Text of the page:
[Previously:Every Bay Area House Party, Another Bay Area House Party]

People talk about “fuck-you money”, the amount you’d have to make to never work again. You dream of fuck-you social success, where you find a partner and a few close friends, declare your interpersonal life solved, and never leave the house from then on. Still, in the real world you clock into your job at Google every day, and in the real world you attend Bay Area house parties. You just hope this one won’t focus on the same few topics as all the others . . .

“There’s no alpha left in bringing Buddhism to the West”, says a guy in an FTX Risk Management Department t-shirt. “People have been bringing Buddhism to the West for a hundred years now. It’s done. Stop trying to bring more Buddhism to the West.”

“That’s so cheems mindset,” says the woman he’s talking to. Her nametag says ‘Astra’, although you don’t know if that’s her real name, her Internet handle, or her startup. “There’s no alpha left in bringing Buddhism to California. When was the last time you heard of someone preaching the dharma in a red state? Never, I bet.”

“I don’t think red state conservatives would really go for Buddhism,” says Risk Management Guy.

“Cheems mindset again!” says Astra. “Think about it for five seconds! Buddhism is about self-liberation. Conservatives love the self, and they love liberating things! The only problem is a hundred years of western progressives interpreting it in western progressive terms. Have you even read David Chapman? You just have to rephrase it in the right language.”

“And what’s the right language?”

“Glad you asked! I’m working on a new translation of the Pali Canon. I translate nirvana as ‘freedom’, maya as ‘fake news’, and Mahayana as ‘monster truck’. Gādhrakūta is ‘Mt. Eagle’. Some parts don’t even have to be retranslated! The sutras say that you attain the formless jhanas by ‘passing beyond bodily sensations and paying no attention to perceptions of diversity’. See, it’s perfect! Red state conservatives already hate paying attention to diversity!”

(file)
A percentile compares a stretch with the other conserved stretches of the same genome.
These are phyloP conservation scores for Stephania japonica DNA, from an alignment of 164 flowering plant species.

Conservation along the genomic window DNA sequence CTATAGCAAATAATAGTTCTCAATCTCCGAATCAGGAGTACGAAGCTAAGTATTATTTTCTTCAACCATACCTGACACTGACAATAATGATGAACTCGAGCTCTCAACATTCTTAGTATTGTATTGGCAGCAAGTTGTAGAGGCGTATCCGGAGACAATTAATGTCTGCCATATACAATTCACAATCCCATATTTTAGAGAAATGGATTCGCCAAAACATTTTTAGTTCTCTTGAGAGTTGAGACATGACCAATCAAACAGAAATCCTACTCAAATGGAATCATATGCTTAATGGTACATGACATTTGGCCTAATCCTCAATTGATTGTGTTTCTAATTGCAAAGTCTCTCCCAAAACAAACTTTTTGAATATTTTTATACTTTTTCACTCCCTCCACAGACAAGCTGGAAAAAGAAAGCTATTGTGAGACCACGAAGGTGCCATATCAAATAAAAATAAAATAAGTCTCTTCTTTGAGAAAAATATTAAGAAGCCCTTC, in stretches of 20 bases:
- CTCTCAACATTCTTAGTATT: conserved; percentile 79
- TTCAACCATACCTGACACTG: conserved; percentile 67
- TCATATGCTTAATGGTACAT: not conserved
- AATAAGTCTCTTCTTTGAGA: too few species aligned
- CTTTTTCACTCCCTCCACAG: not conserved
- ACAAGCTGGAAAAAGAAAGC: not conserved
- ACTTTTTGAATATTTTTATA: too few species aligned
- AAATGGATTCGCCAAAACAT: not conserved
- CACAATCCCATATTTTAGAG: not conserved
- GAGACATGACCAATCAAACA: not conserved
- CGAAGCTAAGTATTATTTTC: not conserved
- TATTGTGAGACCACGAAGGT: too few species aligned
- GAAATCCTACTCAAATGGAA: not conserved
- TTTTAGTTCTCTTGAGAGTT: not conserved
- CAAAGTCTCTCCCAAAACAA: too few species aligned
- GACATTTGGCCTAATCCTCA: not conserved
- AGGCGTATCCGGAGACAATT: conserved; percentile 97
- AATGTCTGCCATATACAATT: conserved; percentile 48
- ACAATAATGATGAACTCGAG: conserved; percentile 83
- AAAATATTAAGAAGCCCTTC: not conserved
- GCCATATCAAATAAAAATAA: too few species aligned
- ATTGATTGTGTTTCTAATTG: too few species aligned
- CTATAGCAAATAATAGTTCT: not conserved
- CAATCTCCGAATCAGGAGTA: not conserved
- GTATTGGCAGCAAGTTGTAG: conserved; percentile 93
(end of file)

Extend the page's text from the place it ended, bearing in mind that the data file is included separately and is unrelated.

“That’s offensive,” says a man in a t-shirt with a circular labyrinth on it.

“Oh, and you’re some kind of expert in offense?” asks Astra.

“As a matter of fact, yes! I’m Ben Dannis-Arnold, Offensiveness Consultant, at your service.” He hands Astra a business card.

Astra is briefly flummoxed, but soon recovers. “So . . . you teach businesses how to be less offensive?”

“Oh no, not that kind. I teach them how to be more offensive.”

“Why would a business want to be more offensive?”

“Well, it’s hardly a secret that there are a lot of woke SJWs in Silicon Valley these days. You don’t want them at your startup, because they’ll demand you change your corporate culture to accommodate them, then leave and do a tell-all interview in the New York Times. But you can’t refuse to hire them either, because then they’ll sue for discrimination. Your only hope is to never get them in your hiring pipeline at all. The good news is that this is easy. They refuse to work for any company that offends them. So as a CEO, one of the most important things you can do for your company is to say offensive things on Twitter about marginalized groups. But you’ve got to get it exactly right. Too little, and the woke people might not hear about it. Too much, and you’ll get in big trouble. Like, imagine if you said something transphobic, and then trans people refused to work for your company. Trying to run a tech company without trans women would be like trying to run a Broadway musical without Jews.”

“That’s offensive,” says Astra.

“Exactly!” says the Offensiveness Consultant. “So we need ways to sound offensive, without actually offending anyone in real life. Just between you and me, you know all those weird new sexual identities you hear about? My firm astroturfed up about half of them. The idea is, founders can say those sexual identities are bad and deviant, and everyone will agree it’s very offensive. But since they’re made-up, no real people get harmed, and nobody boycotts their companies.”